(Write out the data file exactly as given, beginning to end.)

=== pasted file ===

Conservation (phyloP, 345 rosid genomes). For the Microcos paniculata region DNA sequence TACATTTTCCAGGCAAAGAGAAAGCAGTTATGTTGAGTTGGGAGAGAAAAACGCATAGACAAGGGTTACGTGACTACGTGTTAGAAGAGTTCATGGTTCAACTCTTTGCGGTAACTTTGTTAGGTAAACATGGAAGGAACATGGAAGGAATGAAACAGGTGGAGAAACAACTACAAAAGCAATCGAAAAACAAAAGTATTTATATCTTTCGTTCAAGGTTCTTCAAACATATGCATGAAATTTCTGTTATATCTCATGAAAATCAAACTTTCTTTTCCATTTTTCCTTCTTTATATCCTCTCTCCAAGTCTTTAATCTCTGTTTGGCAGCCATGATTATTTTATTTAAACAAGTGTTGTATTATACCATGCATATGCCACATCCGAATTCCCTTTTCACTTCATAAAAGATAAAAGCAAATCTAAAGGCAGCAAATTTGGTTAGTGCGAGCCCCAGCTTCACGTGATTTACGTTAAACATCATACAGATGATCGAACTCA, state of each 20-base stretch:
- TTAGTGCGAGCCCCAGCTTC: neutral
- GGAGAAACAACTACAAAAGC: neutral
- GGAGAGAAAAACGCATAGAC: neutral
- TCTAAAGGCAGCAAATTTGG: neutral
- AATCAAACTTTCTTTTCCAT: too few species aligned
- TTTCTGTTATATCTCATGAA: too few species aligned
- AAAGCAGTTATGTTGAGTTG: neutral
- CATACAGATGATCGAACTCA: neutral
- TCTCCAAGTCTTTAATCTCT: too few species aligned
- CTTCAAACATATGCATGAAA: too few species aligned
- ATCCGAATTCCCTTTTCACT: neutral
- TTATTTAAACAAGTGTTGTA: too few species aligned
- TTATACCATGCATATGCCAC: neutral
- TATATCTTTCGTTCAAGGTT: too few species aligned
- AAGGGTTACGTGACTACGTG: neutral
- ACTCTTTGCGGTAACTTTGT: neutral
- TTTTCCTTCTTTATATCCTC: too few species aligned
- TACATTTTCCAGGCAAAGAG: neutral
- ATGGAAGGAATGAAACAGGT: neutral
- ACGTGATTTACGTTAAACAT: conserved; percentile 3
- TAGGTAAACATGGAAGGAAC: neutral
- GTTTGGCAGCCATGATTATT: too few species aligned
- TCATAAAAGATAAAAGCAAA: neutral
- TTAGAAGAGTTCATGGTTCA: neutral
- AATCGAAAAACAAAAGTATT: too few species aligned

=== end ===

Conservation (phyloP, 345 rosid genomes). For the Microcos paniculata region DNA sequence TACATTTTCCAGGCAAAGAGAAAGCAGTTATGTTGAGTTGGGAGAGAAAAACGCATAGACAAGGGTTACGTGACTACGTGTTAGAAGAGTTCATGGTTCAACTCTTTGCGGTAACTTTGTTAGGTAAACATGGAAGGAACATGGAAGGAATGAAACAGGTGGAGAAACAACTACAAAAGCAATCGAAAAACAAAAGTATTTATATCTTTCGTTCAAGGTTCTTCAAACATATGCATGAAATTTCTGTTATATCTCATGAAAATCAAACTTTCTTTTCCATTTTTCCTTCTTTATATCCTCTCTCCAAGTCTTTAATCTCTGTTTGGCAGCCATGATTATTTTATTTAAACAAGTGTTGTATTATACCATGCATATGCCACATCCGAATTCCCTTTTCACTTCATAAAAGATAAAAGCAAATCTAAAGGCAGCAAATTTGGTTAGTGCGAGCCCCAGCTTCACGTGATTTACGTTAAACATCATACAGATGATCGAACTCA, state of each 20-base stretch:
- TTAGTGCGAGCCCCAGCTTC: neutral
- GGAGAAACAACTACAAAAGC: neutral
- GGAGAGAAAAACGCATAGAC: neutral
- TCTAAAGGCAGCAAATTTGG: neutral
- AATCAAACTTTCTTTTCCAT: too few species aligned
- TTTCTGTTATATCTCATGAA: too few species aligned
- AAAGCAGTTATGTTGAGTTG: neutral
- CATACAGATGATCGAACTCA: neutral
- TCTCCAAGTCTTTAATCTCT: too few species aligned
- CTTCAAACATATGCATGAAA: too few species aligned
- ATCCGAATTCCCTTTTCACT: neutral
- TTATTTAAACAAGTGTTGTA: too few species aligned
- TTATACCATGCATATGCCAC: neutral
- TATATCTTTCGTTCAAGGTT: too few species aligned
- AAGGGTTACGTGACTACGTG: neutral
- ACTCTTTGCGGTAACTTTGT: neutral
- TTTTCCTTCTTTATATCCTC: too few species aligned
- TACATTTTCCAGGCAAAGAG: neutral
- ATGGAAGGAATGAAACAGGT: neutral
- ACGTGATTTACGTTAAACAT: conserved; percentile 3
- TAGGTAAACATGGAAGGAAC: neutral
- GTTTGGCAGCCATGATTATT: too few species aligned
- TCATAAAAGATAAAAGCAAA: neutral
- TTAGAAGAGTTCATGGTTCA: neutral
- AATCGAAAAACAAAAGTATT: too few species aligned